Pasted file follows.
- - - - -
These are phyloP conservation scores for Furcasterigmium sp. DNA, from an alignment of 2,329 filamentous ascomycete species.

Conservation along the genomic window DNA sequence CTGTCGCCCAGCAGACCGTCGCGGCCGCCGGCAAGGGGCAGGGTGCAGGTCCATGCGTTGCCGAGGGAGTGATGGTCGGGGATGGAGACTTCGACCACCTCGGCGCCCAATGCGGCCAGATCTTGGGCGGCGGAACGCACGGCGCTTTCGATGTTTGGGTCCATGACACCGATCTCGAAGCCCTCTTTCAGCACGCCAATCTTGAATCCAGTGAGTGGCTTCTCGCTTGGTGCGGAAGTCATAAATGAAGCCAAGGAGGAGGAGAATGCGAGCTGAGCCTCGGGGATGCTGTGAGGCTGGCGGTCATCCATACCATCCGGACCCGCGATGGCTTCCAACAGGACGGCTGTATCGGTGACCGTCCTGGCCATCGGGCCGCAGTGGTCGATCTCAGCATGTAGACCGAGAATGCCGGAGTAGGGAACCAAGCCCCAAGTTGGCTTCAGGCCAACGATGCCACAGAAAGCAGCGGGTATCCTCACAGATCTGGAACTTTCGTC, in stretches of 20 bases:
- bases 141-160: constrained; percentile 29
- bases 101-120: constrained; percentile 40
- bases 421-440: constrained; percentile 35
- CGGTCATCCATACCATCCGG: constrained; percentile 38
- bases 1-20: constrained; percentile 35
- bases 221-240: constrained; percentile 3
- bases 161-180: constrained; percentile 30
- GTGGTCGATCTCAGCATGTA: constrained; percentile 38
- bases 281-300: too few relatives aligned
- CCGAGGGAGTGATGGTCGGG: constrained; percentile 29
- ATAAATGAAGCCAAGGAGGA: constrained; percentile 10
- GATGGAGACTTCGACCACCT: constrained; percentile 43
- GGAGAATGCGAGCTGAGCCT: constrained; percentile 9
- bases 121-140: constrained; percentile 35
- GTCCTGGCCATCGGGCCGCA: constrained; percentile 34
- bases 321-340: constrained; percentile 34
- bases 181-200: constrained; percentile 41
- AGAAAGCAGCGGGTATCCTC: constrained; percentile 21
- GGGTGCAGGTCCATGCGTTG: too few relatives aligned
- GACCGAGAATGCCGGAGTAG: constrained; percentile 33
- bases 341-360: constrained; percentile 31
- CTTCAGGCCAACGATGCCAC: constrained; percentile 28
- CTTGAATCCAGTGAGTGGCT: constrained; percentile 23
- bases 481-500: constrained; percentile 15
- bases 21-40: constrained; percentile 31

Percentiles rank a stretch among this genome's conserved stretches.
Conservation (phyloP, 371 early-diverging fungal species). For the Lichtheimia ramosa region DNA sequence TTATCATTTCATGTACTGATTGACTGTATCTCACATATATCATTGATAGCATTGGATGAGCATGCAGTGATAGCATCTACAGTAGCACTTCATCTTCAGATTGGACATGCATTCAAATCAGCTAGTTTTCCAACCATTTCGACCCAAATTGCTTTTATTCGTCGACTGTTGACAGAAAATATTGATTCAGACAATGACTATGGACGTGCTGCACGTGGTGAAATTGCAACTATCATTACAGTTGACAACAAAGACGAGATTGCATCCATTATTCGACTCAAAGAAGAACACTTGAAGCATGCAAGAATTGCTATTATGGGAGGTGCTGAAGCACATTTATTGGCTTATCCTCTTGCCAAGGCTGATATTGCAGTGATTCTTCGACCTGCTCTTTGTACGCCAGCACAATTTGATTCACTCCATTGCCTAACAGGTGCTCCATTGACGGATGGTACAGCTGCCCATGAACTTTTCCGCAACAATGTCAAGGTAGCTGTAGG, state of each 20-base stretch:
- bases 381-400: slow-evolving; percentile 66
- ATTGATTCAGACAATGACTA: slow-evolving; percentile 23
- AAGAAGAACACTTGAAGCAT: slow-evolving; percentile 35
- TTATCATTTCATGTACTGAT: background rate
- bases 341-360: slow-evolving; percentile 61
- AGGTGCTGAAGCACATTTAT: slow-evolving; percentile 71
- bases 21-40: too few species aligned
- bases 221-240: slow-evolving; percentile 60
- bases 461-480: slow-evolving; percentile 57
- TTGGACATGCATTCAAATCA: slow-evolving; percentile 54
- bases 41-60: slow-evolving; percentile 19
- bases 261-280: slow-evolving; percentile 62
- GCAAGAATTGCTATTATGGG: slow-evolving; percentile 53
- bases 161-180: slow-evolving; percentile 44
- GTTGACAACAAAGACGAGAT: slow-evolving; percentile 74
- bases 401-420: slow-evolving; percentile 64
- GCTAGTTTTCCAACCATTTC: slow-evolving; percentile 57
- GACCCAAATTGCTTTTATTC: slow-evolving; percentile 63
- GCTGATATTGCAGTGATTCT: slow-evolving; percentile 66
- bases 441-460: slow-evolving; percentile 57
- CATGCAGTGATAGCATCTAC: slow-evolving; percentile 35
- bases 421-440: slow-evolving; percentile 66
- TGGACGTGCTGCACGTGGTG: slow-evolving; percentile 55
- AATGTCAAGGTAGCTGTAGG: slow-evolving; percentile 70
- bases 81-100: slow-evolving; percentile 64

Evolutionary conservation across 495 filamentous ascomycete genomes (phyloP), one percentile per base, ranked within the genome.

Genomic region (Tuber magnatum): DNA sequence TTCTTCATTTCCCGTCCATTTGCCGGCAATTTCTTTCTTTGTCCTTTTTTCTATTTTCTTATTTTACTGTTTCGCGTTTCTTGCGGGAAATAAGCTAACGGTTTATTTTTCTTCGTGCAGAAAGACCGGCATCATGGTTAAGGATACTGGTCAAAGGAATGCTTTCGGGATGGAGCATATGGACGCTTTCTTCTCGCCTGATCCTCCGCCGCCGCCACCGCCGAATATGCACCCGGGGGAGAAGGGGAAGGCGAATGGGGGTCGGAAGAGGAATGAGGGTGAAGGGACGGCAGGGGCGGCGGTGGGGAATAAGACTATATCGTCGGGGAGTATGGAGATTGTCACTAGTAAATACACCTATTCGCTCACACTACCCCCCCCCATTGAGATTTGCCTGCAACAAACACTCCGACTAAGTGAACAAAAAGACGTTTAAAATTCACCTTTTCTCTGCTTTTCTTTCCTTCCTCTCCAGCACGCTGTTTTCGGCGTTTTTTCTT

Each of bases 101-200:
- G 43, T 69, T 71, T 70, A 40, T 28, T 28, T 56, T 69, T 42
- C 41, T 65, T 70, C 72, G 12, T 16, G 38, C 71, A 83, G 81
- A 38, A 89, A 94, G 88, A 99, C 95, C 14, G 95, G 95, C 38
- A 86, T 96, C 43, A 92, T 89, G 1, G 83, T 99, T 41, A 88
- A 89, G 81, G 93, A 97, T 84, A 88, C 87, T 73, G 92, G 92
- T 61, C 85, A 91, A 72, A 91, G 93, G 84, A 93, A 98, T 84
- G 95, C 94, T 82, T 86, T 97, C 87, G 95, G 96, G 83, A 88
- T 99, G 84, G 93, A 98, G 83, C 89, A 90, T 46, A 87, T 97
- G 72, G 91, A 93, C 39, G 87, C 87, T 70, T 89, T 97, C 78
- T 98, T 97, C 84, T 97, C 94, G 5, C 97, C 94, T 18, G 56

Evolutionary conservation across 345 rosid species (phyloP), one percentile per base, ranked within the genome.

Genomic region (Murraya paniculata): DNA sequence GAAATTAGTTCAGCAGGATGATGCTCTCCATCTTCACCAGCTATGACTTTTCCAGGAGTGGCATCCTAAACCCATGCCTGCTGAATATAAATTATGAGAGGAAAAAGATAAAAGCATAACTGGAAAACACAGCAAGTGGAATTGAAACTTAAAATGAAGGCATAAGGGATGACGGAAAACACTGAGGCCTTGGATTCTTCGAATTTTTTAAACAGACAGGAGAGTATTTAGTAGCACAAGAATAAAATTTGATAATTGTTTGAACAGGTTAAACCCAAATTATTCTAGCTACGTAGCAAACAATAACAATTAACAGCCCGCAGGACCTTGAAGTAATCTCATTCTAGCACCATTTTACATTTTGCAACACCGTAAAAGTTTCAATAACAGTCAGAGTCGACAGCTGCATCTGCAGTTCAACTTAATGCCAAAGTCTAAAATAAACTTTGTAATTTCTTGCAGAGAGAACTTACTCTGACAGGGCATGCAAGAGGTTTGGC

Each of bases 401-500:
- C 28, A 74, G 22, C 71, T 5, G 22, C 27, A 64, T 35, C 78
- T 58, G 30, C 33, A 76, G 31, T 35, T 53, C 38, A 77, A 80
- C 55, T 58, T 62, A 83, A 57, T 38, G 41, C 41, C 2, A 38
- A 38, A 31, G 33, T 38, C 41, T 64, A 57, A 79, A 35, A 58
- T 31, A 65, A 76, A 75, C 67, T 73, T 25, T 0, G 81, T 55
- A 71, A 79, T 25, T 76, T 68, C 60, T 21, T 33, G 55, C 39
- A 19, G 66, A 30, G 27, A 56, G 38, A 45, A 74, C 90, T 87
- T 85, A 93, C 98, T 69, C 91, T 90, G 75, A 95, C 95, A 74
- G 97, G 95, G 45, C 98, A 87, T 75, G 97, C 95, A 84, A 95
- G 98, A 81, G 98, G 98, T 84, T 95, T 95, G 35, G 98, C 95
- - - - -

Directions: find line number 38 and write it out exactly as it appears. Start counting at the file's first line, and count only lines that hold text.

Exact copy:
- bases 461-480: slow-evolving; percentile 57